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NASCAR 101: The Youngest Active Owners in NASCAR

We finally know the name of Michael Jordan’s long-anticipated team: 23XI Racing.

Of course, Jordan won’t be the first superstar athlete to make the plunge into NASCAR ownership, nor will he be the first multi-billionaire. However, at age 57, Jordan will be a significantly younger face than many of his counterparts competing in the NASCAR Cup Series

While much focus has been put on the basketball legend’s highly anticipated foray into NASCAR with partner Denny Hamlin and driver Bubba Wallace, it may be easily overlooked to see that Jordon is potentially giving a solution to a lesser-known problem within NASCAR.

For years, many in the NASCAR community have shown increasing concern with NASCAR’s aging ownership, as many competitive owners, such as Roger Penske, Richard Childress and Joe Gibbs, are well into their 70s and beyond.

In fact, of the top 20 cars in the current 2020 Cup owner points, each of their owners is beyond the age of 70, with the exception of 49-year-old Tony Stewart and 62-year-old Chip Ganassi.

Still, Jordan’s team has promised to be competitive from the get-go, meaning he will indeed become the most youthful face in the top half of the garage, assuming his promises hold true.

However, Jordan won’t be the youngest in the entire field. In fact, he is not even going to be close, which is especially promising compared to the lay of the land in 2017.

Andrew Murstein (56 years old) is one of the eight majority team owners (or ownership groups) who will be younger than Jordan entering the 2021 season. Murstein, the co-owner of Richard Petty Motorsports, has been leading the charge to transform RPM back into a competitive force, evidenced most recently with the hiring of Erik Jones.

Carl Long (53) has continued to expand his MBM Motorsports team after returning to Cup in 2017. 2020 has marked MBM’s first full-season effort.

Following NASCAR’s two-month hiatus in response COVID-19 pandemic, Tommy Baldwin (53) restarted his part-time team this season after several seasons of no-shows.

The aforementioned Tony Stewart (49) has been one of the few owners under the age of 50 across the last decade. Still, Stewart and business partner Gene Haas have transformed their team into a four-car organization that has claimed two championships.

He may have only entered one Cup race so far in 2020, but Matt Kaulig (47) has enthusiastically transformed his NASCAR involvement from a small sponsorship deal to a multi-car powerhouse team in the Xfinity Series. Kaulig has indicated he would like to take his team Cup racing full time in the future.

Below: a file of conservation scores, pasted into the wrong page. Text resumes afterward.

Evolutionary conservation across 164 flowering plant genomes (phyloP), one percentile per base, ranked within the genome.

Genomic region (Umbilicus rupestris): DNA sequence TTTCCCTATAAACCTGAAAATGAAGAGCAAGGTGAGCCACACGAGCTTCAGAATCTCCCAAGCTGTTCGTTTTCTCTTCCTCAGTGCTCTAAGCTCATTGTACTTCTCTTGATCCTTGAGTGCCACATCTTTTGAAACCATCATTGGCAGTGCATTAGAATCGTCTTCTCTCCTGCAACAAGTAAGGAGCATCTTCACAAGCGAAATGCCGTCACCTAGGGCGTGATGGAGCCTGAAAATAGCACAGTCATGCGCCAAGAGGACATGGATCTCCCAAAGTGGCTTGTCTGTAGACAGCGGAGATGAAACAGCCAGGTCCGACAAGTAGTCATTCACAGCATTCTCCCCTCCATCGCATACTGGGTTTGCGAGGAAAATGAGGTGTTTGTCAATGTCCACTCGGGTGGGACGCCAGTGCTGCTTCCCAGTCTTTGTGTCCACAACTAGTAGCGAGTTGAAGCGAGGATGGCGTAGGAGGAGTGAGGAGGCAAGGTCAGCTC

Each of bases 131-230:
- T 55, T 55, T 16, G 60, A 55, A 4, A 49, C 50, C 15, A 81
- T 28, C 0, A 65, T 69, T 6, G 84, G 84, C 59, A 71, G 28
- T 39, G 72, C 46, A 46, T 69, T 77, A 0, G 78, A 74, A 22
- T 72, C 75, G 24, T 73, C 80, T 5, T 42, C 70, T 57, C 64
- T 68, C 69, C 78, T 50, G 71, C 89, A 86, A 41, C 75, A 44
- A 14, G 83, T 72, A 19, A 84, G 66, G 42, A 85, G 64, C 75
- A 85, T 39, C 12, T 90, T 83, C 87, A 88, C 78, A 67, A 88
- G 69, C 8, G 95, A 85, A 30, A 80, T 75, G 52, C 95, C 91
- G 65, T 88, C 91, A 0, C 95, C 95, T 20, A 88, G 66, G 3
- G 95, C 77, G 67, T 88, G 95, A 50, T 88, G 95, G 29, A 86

A relatively new team, Jeff Dickerson (44) and TJ Puchyr have also jumped head-over-heals into NASCAR ownership over the past two years. The co-owners of Spire Motorsports are set to expand from one charter to three (one leased) in 2021.

Michael Jordan isn’t the only new owner for 2021, as former driver Justin Marks (39) will introduce his premiering Trackhouse Racing Team with driver Daniel Suarez. At 39, Marks will become the youngest full-time bossman, barring any younger additions.

Then there’s owner-driver BJ McLeod (36) taking his team Cup racing for the first time in 2020. Despite just being a part-time Cup effort, McLeod readily expanded his Xfinity team over the last several years and looks to further continue to enrich his NASCAR involvement, with rumors holding that McLeod could be jumping into the series full time in 2021.

While the modern ownership model is slowly shifting younger thanks in part to new owners like Jordan and Marks, it has been painfully gradual.

The NASCAR Gander Outdoors Truck Series is a polar opposite.

Interestingly enough, if Jordan were to make the dive into Truck ownership, he wouldn’t be in the top 10 of the youngest owners. He would become the eighth oldest owner, only behind Maury Gallagher, Al Niece, Duke Thorson, Bo LeMastus, Tim Self, Norm Benning and Jim Rosenblum.

It is worth noting that the average age of a Truck owner is well under 50. A great deal of this trend is owed to the resurgence of independents and owner-drivers such as 29-year-old Jordan Anderson and 30-year-old Josh Reaume.

Father-son ownership duos like Kevin and Dawson Cram and Ken and Korbin Forrister have moved the needle down too.

Still, the Truck Series is a development series, both for drivers and owners. While there is youth spread across the board, Marks and McLeod have been the only two who have made the scary jump to the top.

Will Jordan’s youthful enthusiasm for NASCAR perpetuate a cascade of followers? Only time will tell.

About the author

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Never at a loss for words, Zach Gillispie is a young, talented marketing professional from North Carolina who talks and writes on the side about his first love: racing! Since joining Frontstretch in 2018, Zach has served in numerous roles where he currently pens the NASCAR 101 column, a weekly piece delving into the basic nuts and bolts of the sport. Additionally, his unabashedly bold takes meshed with that trademarked dry wit of his have made Zach a fan favorite on the weekly Friday Faceoff panel. In his free time, he can be found in the great outdoors, actively involved in his church, cheering on his beloved Atlanta Braves or ruthlessly pestering his colleagues with completely useless statistics about Delma Cowart.

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your mother

“basketball legend’s highly polarizing foray into NASCAR”

Did I miss something, or do you not know the meaning of polarizing?


if focusing just on cup fine…but you mentioned nascar owners.

dale jr and kelly earnhardt own jrmotorsports and i believe both are in mid to late 40’s now.

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